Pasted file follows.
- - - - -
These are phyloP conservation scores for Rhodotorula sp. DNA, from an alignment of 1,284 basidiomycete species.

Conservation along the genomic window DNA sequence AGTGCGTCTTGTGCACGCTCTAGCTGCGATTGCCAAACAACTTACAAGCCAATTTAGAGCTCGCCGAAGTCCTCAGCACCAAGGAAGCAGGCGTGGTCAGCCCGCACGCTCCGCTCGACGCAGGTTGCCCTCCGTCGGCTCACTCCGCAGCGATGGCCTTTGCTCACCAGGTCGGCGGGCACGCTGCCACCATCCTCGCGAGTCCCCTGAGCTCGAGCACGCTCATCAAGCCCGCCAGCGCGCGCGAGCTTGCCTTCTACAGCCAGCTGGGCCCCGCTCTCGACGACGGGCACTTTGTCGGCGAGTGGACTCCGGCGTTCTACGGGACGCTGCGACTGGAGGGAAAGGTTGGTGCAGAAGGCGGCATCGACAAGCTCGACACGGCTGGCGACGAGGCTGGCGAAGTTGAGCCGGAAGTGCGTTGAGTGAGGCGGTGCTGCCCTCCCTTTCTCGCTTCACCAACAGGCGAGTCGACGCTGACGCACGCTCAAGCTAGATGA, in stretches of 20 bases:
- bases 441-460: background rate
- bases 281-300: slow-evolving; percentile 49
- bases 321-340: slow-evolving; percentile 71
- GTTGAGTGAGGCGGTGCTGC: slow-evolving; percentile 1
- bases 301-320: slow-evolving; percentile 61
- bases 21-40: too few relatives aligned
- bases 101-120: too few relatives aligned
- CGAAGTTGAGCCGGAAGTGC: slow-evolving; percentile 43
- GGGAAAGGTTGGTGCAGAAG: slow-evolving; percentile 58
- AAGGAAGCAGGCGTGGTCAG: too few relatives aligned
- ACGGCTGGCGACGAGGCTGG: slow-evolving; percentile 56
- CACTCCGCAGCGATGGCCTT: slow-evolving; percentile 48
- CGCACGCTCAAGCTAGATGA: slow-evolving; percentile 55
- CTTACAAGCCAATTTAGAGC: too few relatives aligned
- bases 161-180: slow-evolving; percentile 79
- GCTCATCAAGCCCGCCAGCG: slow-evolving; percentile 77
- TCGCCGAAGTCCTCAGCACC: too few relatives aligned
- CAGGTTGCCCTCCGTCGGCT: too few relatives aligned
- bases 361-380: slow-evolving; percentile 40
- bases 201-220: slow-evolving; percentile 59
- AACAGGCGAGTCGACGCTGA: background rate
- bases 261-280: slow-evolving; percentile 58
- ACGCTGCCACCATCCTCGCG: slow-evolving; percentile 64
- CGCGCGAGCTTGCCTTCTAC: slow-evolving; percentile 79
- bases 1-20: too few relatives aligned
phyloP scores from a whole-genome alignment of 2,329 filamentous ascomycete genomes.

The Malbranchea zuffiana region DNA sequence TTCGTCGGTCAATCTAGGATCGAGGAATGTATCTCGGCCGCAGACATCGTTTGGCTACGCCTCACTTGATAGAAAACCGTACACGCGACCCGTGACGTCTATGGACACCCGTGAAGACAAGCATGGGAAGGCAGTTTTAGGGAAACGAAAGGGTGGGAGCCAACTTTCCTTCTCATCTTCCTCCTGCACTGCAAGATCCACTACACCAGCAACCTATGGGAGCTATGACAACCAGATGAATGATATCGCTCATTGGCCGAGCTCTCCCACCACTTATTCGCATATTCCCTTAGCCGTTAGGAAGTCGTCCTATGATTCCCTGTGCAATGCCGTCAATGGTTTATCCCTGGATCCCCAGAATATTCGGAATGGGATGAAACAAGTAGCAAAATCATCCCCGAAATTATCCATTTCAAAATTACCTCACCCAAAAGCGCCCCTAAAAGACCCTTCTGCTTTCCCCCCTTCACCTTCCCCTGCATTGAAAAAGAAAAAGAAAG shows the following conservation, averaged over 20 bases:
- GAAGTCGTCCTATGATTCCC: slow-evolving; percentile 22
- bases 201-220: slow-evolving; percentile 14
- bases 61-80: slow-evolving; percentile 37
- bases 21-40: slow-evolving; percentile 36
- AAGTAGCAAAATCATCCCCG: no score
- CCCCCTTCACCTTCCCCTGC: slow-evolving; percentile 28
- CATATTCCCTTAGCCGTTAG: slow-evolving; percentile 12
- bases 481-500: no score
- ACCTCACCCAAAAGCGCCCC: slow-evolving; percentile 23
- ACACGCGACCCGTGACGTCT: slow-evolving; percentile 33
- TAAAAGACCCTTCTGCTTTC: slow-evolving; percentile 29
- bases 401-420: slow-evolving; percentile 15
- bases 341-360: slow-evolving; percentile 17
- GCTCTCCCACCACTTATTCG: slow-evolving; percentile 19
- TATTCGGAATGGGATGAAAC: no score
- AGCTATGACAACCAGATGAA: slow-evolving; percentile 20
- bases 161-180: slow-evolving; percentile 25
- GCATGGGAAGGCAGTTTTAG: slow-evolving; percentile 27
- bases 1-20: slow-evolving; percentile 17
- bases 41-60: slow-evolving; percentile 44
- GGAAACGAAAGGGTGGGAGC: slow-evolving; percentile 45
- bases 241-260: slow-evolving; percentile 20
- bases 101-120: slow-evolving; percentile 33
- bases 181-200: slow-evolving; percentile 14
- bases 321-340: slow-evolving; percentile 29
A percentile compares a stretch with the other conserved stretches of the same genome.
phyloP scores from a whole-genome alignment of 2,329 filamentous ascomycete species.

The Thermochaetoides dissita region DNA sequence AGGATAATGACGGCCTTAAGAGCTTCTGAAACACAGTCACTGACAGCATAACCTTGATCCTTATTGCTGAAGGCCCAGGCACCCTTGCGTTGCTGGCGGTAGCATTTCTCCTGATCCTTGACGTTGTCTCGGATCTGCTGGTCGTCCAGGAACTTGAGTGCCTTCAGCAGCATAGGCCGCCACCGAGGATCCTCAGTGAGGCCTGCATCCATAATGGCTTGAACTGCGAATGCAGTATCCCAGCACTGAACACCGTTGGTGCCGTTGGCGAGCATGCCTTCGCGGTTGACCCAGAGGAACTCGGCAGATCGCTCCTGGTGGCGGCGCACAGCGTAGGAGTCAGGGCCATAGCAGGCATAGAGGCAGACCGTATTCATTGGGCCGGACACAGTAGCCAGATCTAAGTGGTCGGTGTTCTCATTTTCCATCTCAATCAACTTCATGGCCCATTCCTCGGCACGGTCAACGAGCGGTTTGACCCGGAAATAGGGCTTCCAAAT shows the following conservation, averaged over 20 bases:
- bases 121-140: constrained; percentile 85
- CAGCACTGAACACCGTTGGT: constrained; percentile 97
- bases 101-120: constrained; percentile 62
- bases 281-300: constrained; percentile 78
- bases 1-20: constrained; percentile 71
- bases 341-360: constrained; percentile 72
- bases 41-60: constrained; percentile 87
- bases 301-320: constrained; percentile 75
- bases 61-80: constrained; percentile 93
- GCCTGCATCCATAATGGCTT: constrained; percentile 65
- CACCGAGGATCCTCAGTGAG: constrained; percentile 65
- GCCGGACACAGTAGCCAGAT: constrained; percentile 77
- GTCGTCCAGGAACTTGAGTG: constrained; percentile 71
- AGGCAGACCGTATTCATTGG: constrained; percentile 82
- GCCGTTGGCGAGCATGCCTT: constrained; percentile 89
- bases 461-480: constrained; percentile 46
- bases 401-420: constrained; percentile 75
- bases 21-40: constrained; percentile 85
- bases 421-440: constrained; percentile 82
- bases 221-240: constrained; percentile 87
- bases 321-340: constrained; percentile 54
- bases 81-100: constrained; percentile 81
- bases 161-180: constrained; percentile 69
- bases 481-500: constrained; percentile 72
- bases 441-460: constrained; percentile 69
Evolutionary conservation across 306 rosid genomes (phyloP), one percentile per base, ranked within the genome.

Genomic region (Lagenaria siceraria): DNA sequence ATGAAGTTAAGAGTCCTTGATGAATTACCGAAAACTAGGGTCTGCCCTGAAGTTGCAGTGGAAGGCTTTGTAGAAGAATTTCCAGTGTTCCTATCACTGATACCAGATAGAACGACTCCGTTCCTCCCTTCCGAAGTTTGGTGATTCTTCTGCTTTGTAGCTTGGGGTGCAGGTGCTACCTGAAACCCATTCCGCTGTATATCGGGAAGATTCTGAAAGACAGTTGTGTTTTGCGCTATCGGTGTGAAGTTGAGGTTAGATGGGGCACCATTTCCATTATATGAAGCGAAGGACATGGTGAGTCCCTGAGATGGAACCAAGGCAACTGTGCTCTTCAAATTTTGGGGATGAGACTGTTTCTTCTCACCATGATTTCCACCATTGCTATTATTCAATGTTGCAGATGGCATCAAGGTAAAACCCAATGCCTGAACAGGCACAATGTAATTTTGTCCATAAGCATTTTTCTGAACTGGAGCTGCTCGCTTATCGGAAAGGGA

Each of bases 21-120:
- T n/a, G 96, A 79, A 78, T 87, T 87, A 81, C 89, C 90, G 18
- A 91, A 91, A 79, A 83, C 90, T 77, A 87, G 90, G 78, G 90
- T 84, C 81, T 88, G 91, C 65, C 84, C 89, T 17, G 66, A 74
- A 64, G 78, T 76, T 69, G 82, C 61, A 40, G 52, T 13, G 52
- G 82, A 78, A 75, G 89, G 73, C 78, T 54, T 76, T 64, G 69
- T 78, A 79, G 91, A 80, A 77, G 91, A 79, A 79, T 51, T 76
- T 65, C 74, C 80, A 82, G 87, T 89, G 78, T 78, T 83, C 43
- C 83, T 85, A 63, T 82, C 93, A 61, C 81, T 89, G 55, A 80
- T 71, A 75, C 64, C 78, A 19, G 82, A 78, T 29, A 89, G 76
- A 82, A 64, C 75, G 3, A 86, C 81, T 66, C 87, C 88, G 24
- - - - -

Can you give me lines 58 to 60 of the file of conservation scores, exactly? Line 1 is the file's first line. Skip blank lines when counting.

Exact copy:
- bases 121-140: constrained; percentile 85
- CAGCACTGAACACCGTTGGT: constrained; percentile 97
- bases 101-120: constrained; percentile 62